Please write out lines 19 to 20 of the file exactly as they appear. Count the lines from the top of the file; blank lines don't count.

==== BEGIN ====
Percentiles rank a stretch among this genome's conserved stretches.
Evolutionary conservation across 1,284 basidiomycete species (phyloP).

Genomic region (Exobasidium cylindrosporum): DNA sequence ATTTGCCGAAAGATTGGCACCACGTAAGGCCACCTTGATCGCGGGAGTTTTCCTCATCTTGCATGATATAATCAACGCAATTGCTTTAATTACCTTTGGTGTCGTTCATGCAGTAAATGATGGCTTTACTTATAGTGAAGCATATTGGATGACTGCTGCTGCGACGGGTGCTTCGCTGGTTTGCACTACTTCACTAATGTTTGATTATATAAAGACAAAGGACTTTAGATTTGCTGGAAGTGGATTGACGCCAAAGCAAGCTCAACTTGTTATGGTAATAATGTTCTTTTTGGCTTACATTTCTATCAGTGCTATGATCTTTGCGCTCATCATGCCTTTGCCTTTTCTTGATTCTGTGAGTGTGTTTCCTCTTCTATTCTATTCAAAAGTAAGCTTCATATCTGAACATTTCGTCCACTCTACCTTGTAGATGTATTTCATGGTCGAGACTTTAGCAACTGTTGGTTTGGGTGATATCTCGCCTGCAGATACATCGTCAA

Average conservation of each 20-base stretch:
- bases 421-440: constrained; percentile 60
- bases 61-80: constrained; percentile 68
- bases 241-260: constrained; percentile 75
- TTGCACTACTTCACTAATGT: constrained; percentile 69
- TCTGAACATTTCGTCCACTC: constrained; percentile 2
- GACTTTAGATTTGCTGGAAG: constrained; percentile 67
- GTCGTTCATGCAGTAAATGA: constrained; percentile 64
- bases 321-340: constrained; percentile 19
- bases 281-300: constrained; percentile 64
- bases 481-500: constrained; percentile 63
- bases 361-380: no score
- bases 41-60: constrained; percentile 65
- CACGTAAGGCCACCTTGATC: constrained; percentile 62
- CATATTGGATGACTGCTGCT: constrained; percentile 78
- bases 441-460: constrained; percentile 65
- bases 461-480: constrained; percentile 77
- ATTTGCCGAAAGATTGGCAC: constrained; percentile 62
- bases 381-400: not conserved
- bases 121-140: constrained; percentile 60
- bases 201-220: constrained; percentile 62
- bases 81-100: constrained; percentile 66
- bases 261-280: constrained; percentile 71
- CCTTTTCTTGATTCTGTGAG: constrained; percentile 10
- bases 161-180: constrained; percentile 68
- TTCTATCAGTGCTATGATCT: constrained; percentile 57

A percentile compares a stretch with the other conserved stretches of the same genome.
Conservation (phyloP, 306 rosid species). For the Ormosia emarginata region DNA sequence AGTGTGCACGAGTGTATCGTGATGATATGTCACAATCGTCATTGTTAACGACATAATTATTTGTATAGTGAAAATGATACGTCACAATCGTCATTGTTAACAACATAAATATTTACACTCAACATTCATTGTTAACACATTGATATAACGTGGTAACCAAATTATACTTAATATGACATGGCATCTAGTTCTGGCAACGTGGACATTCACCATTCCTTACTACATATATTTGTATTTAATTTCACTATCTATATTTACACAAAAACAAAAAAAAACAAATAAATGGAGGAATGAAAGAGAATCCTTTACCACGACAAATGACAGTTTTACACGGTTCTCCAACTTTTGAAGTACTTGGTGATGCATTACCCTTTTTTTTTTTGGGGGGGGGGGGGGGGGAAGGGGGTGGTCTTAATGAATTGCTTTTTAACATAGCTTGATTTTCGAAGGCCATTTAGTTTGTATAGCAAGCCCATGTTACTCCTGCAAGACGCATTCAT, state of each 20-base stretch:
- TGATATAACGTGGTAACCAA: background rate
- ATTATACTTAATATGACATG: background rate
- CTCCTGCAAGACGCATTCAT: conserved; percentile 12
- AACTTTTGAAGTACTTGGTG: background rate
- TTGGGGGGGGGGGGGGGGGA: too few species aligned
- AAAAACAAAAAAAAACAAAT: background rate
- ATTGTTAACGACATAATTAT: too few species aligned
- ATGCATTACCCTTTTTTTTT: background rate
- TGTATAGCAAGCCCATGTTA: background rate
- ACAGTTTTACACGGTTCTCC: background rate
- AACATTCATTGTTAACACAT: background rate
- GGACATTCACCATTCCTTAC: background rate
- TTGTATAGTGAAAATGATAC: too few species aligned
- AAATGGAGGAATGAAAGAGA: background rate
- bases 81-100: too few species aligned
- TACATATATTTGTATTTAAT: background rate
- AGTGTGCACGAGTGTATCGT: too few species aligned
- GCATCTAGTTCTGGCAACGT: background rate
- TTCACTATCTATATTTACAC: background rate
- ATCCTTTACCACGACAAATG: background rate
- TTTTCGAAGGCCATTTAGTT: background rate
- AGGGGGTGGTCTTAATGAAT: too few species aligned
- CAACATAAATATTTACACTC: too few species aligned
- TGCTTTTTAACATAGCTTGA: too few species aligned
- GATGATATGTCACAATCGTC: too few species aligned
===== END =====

- bases 441-460: constrained; percentile 65
- bases 461-480: constrained; percentile 77